Biblical writers wrote with intention. We need to read them that way.
Insight Eighteen: The Biblical Writers Did Their Homework
Most people are familiar with how libraries divide books into fiction and nonfiction. The difference, of course, is that fiction is contrived, it’s storytelling where the story is an exercise of the imagination. This is true even if the story is based on real events and people. If the story did not actually happen, then no matter how closely it resembles reality, it’s still fiction. Nonfiction, in simplest terms, is the opposite. The writer is giving the reader a recounting of something that actually happened or providing information that is factually real.
We don’t often think about it, but there are many subcategories to both classifications. Not all nonfiction is created equal. Some of it is academic: the writer did a good deal of research, and the research is detailed and dense.
The biblical writers were careful researchers as well. Scholars know that for two reasons. First, the Scripture itself informs us that sources were used for points of information. A “Book of Jashar” is mentioned as a source for biblical material on two occasions (Joshua [10:13]; 2 Samuel [1:18]). Numbers [21:14] refers to a source called “The Book of the Wars of the Lord.” Luke, who was not an eyewitness to the life of Jesus, apparently made use of sources in writing his Gospel (Luke 1:1—4).
Second, even when the biblical writers don’t name their sources, scholars have been able to trace phrases, poetic lines, and symbols found in Scripture to older or contemporary sources in the writings of other civilizations. Biblical writers were under no obligation to indicate when they used sources. There was no sense of intellectual property in the ancient world that required anything like modern footnoting. Luke and Paul quoted classical Greek poets on several occasions (Epimenides of Crete in Acts [17:28]; Menander in 1 Corinthians [15:33]; Epimenides of Crete in Titus [1:12]). The author of Psalm 74 draws material from the Canaanite Baal Cycle about the defeat of the primeval sea, which is personified as a sea beast (Leviathan) to describe how God brought order out of chaos. Portions of Proverbs 22 are drawn from an earlier Egyptian text called “The Wisdom of Ainenemope.”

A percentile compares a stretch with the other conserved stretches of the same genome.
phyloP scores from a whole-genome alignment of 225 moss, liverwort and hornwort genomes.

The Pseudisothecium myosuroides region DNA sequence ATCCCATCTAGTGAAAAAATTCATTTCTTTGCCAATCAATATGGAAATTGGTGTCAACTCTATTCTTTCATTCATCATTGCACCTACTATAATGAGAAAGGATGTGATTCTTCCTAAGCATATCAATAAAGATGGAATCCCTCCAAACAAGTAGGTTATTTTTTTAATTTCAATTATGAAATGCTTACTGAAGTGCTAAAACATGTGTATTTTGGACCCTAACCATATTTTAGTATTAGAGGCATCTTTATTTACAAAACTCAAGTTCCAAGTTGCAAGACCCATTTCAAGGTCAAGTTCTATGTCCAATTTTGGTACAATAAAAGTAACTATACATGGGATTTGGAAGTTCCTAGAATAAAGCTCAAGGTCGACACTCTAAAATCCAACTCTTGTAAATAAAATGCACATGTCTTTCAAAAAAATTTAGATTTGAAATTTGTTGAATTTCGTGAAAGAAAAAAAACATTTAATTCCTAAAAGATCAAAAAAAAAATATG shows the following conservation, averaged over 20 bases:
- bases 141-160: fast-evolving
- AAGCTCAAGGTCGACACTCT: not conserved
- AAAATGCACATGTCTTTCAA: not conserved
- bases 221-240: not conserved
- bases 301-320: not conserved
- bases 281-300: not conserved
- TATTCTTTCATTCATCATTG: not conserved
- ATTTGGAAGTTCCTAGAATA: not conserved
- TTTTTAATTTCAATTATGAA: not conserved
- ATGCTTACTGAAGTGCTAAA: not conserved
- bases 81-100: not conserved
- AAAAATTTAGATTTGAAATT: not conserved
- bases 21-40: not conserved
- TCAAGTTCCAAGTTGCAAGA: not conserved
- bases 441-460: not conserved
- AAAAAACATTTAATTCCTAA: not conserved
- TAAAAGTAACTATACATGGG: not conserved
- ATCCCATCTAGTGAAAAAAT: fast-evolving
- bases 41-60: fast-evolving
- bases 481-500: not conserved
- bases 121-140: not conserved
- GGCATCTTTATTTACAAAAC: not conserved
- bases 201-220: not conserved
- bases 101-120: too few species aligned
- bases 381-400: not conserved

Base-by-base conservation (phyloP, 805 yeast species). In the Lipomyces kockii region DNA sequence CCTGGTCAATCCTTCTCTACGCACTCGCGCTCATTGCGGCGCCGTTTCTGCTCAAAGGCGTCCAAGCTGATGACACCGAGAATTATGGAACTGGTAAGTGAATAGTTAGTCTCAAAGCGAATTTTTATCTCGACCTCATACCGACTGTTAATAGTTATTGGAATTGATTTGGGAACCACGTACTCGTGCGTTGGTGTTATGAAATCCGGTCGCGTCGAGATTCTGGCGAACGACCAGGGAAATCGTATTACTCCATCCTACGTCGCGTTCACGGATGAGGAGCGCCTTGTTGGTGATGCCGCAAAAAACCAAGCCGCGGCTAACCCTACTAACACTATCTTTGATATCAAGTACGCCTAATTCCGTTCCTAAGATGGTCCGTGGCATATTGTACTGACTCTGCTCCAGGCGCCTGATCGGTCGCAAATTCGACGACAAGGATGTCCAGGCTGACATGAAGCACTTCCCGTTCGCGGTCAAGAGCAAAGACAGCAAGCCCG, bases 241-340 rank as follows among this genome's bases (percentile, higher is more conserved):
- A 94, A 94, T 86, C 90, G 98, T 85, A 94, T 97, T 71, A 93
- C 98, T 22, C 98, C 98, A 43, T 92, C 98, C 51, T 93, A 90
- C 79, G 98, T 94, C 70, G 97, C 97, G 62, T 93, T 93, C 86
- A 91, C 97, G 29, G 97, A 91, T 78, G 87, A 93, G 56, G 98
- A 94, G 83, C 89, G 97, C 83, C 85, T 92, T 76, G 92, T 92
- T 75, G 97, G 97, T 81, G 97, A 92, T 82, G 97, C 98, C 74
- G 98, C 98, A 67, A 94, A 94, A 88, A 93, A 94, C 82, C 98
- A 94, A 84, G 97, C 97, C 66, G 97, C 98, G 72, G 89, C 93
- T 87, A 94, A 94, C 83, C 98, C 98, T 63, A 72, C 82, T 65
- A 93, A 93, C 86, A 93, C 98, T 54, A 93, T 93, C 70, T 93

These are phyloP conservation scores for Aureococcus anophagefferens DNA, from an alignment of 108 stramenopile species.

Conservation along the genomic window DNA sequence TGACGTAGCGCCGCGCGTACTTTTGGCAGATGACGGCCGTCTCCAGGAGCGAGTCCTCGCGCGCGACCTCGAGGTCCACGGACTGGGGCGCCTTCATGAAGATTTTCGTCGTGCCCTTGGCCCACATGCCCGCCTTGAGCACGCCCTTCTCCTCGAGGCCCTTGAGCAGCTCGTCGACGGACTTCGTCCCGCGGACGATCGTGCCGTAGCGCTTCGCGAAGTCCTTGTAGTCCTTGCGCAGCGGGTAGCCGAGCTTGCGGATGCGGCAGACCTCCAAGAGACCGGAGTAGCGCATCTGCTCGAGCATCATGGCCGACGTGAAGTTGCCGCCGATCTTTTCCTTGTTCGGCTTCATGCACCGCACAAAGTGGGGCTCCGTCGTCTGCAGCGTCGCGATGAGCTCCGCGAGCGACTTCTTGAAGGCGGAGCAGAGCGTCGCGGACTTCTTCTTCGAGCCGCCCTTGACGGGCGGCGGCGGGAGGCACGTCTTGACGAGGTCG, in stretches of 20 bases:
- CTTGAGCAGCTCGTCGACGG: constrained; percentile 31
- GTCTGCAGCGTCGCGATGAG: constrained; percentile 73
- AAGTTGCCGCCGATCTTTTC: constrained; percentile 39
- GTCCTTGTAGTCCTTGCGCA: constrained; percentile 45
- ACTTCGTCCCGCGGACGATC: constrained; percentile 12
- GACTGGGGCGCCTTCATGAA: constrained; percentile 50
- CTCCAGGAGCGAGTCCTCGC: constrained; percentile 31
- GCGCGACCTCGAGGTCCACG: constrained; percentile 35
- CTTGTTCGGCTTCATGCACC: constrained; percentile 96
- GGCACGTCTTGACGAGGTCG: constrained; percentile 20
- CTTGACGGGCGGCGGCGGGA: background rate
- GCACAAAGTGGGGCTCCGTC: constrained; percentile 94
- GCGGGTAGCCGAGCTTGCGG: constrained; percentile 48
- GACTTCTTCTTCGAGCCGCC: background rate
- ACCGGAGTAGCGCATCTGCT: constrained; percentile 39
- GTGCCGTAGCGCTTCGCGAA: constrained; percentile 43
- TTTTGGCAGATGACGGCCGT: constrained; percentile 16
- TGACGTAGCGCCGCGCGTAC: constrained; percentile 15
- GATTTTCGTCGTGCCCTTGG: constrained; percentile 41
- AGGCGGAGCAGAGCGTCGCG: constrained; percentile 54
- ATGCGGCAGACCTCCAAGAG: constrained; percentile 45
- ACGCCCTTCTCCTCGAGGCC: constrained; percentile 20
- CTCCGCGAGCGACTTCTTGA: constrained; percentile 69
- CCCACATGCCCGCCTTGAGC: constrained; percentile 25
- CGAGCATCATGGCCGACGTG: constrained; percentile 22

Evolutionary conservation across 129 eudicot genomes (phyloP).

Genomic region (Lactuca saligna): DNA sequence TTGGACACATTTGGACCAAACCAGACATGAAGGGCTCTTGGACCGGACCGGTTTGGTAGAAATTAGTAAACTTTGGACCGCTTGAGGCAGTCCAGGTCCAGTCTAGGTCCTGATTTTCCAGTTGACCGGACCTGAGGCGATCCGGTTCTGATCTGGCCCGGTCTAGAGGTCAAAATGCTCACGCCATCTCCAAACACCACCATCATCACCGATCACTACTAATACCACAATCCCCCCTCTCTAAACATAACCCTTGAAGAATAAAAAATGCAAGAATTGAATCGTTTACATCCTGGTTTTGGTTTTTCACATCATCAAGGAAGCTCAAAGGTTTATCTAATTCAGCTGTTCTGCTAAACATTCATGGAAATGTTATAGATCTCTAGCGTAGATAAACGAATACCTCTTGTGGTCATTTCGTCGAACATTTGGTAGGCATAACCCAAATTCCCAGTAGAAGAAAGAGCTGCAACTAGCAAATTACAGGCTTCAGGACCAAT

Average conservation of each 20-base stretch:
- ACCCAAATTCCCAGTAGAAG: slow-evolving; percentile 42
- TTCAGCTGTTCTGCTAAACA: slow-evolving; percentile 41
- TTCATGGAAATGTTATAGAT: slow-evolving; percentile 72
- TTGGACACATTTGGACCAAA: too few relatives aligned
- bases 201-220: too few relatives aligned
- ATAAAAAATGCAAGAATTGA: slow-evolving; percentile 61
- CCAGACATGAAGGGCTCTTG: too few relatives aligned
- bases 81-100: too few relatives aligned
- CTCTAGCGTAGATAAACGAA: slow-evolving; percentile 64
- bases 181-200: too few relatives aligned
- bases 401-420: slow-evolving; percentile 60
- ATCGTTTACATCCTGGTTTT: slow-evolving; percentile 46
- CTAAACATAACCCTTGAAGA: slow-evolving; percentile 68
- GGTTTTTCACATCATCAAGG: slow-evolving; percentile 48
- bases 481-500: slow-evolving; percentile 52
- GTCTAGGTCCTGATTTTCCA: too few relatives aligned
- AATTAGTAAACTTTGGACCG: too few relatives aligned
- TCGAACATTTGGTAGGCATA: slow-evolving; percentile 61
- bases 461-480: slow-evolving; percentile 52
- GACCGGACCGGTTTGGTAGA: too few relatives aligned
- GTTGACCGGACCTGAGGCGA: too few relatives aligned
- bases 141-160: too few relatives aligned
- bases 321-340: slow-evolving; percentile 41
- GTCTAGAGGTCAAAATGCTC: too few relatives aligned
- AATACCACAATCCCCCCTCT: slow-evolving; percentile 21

Inspiration does not forbid the use of sources. In fact, the use of sources is another illustration of how inspiration was not a paranormal experience. Biblical writers used material known in their day for factual information and to help articulate arguments and theological assertions. We do the same sort of thing today when we use information outside the Bible to help people understand Scripture. The difference, of course, is that what we say isn’t divine revelation.
That will conclude this week’s lesson on another two insights from Dr. Heiser’s book “Mastering The Bible.” Next Worldview Wednesday, we will continue with two additional insights. I believe you will find each Worldview Wednesday an interesting topic to consider as we build our Biblical worldview.
Tomorrow we will continue with our 3-minute humor nugget that will provide you with a bit of cheer, which will help you to lighten up and live a rich and satisfying life. So encourage your friends and family to join us and then come along with us tomorrow for another day of our Wisdom-Trek, Creating a Legacy.
If you would like to listen to any of our past 1265 treks or read the Wisdom Journal, they are available at Wisdom-Trek.com. I encourage you to subscribe to Wisdom-Trek on your favorite podcast player so that each day’s trek will be downloaded automatically.
Thank you so much for allowing me to be your guide, mentor, and, most of all, your friend as I serve you through the Wisdom-Trek podcast and journal.
As we take this trek together, let us always:
- Live Abundantly (Fully)
- Love Unconditionally
- Listen Intentionally
- Learn Continuously
- Lend to others Generously
- Lead with Integrity
- Leave a Living Legacy Each Day
I am Guthrie Chamberlain reminding you to Keep Moving Forward, Enjoy Your Journey, and Create a Great Day Everyday! See you tomorrow!